Around 1981, 82. Kevin Eubanks was doing an album, I was a very green assistant engineer and the chief engineer of the studio was incredibly sick – he had the flu – and he had to leave in the middle of the session. Nobody else available and he said, ‘You can do it’. I had done little things here and there, but to make a long story short I blew it and erased a solo I should have never erased. The beginning of an illustrious career! [laughs] It was devastating to me – I was working with major artists – Wynton Marsalis and Branford Marsalis were the players on the session. Branford was playing the flute, and the flute is the solo that I wiped. But Branford was like, ‘Don’t worry about it, dude. I’ll go in there and do a better solo! Relax!’ That was killing me though. Back then, you only got one chance to screw-up. Yes. we had multi-track and we could re-do it, but it’s not the same as now when we have the possibility of recovering anything we do. I think it makes the process suffer a little bit, ‘cos people know that they have the chance and the spontaneity kind of goes away.

That’s interesting. The same could be said about digital samplers that now have unlimited sample time – it can make producers lazy.

At the beginnnings of digital, when samplers were first becoming popular, just the fact that background singers and session musicians would come into a session and instead of playing the parts the way they used to, now they would just play it once and say, ‘OK, I’m done! You can just sample it and fly it in. Bye!’ That’s another thing that made the process a little stale, because suddenly we stopped having the possibility of having variety in the process of for example having this little thing in one chorus that the other one didn’t have, that made it special. That life that music used to have became homogenized. It’s like the performance part of it just went away.

What are some of the early hip-hop projects you did? Was the Grandmaster Flash They Said It Couldn’t Be Done the first?

That was probably my introduction to hip-hop was on that album. I recorded a couple of things, I was mainly an assisatnt engineer throughout that project. That wasn’t my introduction to mixing yet. Mixing, I started doing dance stuff.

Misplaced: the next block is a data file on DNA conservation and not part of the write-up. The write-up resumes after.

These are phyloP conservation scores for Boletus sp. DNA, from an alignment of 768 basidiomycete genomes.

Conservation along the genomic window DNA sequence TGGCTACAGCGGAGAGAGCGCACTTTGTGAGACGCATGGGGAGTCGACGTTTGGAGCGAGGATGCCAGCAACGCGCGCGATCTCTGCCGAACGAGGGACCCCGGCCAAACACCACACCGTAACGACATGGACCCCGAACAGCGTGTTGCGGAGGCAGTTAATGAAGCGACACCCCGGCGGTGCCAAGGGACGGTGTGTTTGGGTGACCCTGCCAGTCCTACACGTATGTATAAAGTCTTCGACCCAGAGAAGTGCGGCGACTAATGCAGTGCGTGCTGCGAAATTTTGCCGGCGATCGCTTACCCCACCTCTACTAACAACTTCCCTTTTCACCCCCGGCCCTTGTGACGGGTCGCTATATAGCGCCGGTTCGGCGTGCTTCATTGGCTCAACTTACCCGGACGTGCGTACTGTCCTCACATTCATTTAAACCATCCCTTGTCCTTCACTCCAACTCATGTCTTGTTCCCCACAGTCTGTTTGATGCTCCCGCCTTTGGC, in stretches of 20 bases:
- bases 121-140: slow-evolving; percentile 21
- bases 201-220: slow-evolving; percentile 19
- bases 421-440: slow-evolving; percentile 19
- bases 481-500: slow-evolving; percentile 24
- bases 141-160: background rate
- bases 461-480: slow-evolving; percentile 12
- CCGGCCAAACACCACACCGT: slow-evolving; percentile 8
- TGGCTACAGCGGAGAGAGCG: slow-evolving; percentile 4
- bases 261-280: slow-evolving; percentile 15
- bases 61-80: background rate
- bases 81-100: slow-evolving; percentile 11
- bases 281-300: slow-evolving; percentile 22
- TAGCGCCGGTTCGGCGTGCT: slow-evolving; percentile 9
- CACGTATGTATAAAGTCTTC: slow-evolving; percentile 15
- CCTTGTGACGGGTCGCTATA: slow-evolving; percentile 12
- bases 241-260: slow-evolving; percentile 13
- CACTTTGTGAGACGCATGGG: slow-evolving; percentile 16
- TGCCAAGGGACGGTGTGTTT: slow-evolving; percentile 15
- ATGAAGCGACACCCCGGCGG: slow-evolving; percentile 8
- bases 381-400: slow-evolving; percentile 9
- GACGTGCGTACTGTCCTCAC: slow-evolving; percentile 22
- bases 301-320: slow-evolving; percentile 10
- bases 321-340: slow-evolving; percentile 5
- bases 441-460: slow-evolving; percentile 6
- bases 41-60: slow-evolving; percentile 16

I have a record from 1988 by a group called Life ‘N Def ['Gangster Boogie' on Invasion Records] that has you listed as the engineer. Does that ring any bells?

You expect me to remember all the way back then? Dude, I don’t remember what I had for breakfast this morning! The first time I went to France I was interviewed by Groove Magazine, and the gentleman who was interviewing me asked me a question about the sound the sound that I got on a snare drum on the second beat of the third bar of a certain song! Even now, I don’t remember. I’m the type of person that doesn’t like to repeat himself or take notes about what I’ve done. One of the things I miss about the old days is sometimes things would happen that spontaneously that possibly could not ever be recreated ever again because they done in a particular acoustic space that doesn’t exist anymore. Now everything can be recreated a hundred thousand times, which becomes part of the conveyor belt way of making music, where people start repeating themselves and doing everything again and again. Whatever sound I had on that snare on that day, I wiped it from memory and just moved on. But it’s very fun that you’re asking me about this particular record. I do remember the record but I don’t remember the session. The Invasion connection came from my girlfriend who happened to be working there at the time.

Did you ever step into a programming or production role?